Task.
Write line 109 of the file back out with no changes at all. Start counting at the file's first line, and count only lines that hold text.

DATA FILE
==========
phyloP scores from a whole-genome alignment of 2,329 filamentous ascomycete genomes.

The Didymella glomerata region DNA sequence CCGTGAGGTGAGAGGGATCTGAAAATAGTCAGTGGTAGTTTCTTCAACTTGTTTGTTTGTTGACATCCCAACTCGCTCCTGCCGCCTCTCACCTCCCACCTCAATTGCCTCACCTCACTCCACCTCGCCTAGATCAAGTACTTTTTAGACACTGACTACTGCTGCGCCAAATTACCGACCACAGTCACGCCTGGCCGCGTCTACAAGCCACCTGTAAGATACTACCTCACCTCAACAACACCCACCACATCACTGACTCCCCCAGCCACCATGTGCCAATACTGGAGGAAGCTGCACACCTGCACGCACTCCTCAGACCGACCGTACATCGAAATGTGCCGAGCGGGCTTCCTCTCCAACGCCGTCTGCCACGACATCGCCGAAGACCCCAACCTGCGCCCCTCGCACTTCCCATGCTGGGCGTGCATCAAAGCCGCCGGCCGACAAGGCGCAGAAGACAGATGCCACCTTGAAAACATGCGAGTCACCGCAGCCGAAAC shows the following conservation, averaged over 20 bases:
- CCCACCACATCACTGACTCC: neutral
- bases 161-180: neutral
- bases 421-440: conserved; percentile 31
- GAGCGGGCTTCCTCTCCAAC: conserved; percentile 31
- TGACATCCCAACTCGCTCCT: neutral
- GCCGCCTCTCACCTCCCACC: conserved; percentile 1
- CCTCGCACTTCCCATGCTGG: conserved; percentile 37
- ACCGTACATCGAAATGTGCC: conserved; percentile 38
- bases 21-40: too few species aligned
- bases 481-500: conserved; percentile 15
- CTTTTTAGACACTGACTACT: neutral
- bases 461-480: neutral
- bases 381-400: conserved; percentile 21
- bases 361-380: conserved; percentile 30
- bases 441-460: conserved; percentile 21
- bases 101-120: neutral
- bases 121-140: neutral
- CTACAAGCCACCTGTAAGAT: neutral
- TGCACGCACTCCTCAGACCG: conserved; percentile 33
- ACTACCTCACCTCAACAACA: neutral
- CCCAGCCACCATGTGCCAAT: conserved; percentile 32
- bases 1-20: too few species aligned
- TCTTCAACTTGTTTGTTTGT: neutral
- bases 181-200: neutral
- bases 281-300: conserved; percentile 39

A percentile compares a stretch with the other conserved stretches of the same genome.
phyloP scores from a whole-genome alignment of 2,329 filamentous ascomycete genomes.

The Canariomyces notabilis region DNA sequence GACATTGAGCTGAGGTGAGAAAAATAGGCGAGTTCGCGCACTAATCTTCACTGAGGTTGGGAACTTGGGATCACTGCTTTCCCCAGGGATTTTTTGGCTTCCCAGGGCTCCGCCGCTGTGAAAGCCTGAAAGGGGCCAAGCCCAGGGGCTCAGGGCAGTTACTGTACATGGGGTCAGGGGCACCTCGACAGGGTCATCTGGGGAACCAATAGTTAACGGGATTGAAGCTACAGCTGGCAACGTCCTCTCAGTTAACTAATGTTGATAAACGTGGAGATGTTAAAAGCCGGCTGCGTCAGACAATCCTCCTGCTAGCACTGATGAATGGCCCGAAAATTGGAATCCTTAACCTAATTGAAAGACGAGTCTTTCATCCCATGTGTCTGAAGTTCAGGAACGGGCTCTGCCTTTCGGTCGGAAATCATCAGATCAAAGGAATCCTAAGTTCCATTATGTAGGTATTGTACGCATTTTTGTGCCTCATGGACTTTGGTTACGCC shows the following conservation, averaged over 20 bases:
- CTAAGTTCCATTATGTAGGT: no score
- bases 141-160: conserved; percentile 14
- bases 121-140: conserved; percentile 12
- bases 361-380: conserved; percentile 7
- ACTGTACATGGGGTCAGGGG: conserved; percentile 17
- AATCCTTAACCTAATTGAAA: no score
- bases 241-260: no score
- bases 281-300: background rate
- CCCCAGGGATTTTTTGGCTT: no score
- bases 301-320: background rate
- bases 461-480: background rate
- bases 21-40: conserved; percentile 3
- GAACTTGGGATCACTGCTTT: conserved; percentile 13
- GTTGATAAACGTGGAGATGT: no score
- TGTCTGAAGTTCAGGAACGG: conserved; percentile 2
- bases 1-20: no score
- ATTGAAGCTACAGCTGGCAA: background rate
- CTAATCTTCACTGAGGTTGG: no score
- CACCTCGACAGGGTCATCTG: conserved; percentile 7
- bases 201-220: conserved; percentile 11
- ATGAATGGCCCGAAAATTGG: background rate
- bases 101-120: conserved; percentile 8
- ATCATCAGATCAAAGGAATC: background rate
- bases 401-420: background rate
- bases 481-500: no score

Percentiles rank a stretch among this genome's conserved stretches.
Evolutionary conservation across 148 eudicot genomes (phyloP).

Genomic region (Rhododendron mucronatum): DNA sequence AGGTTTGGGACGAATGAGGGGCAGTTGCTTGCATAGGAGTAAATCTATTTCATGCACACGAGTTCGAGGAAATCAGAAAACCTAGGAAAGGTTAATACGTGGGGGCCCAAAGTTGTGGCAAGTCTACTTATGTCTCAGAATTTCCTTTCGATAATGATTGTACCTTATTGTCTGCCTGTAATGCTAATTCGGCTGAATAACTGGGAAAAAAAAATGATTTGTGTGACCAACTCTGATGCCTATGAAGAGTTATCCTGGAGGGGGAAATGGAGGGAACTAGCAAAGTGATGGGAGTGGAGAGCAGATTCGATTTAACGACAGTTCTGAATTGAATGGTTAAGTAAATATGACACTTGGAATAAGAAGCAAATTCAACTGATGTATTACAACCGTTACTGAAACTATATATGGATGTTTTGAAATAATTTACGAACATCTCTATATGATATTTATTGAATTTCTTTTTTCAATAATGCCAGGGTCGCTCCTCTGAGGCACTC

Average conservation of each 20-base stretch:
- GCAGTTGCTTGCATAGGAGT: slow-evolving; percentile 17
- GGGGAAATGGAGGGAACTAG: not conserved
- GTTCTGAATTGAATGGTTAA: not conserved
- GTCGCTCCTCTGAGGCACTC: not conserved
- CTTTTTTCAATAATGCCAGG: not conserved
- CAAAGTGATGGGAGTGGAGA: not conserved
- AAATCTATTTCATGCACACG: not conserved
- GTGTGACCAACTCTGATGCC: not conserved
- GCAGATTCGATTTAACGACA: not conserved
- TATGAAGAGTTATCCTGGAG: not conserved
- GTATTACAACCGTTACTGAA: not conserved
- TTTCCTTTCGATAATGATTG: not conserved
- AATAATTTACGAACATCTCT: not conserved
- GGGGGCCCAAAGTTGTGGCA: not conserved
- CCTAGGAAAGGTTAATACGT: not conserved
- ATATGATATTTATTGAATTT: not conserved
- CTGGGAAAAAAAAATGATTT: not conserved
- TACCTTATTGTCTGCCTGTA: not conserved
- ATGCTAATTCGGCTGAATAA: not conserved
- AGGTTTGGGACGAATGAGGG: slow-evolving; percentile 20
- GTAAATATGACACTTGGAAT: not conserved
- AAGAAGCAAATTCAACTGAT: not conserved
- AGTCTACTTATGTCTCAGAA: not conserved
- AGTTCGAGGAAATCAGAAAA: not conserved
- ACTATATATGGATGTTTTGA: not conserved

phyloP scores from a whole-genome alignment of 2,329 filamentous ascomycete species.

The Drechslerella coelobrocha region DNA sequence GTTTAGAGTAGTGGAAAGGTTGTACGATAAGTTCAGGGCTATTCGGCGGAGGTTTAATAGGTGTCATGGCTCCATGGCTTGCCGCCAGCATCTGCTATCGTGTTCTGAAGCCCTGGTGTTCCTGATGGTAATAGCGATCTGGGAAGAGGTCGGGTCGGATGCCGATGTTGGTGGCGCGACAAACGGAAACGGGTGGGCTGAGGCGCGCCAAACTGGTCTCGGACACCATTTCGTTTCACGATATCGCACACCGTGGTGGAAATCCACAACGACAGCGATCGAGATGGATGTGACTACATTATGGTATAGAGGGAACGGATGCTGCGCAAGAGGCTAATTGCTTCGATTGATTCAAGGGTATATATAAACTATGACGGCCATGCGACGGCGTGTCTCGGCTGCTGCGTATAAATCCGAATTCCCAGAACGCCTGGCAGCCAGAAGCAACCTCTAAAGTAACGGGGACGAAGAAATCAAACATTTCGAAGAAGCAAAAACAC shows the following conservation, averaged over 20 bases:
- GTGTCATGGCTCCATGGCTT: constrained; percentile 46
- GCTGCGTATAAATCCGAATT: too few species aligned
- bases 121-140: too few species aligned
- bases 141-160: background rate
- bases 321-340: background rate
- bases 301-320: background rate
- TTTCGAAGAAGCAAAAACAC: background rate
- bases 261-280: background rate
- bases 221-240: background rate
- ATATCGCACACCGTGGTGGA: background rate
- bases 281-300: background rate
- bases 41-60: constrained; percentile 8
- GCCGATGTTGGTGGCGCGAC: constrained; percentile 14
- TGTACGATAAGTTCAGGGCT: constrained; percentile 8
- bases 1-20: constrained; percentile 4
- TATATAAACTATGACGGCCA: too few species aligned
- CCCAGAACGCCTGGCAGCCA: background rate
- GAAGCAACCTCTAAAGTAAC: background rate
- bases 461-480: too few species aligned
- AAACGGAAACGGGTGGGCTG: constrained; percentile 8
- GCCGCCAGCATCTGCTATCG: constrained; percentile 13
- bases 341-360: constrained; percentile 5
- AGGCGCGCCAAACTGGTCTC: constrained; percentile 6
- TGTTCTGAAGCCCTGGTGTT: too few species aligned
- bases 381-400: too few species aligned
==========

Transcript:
- AGGCGCGCCAAACTGGTCTC: constrained; percentile 6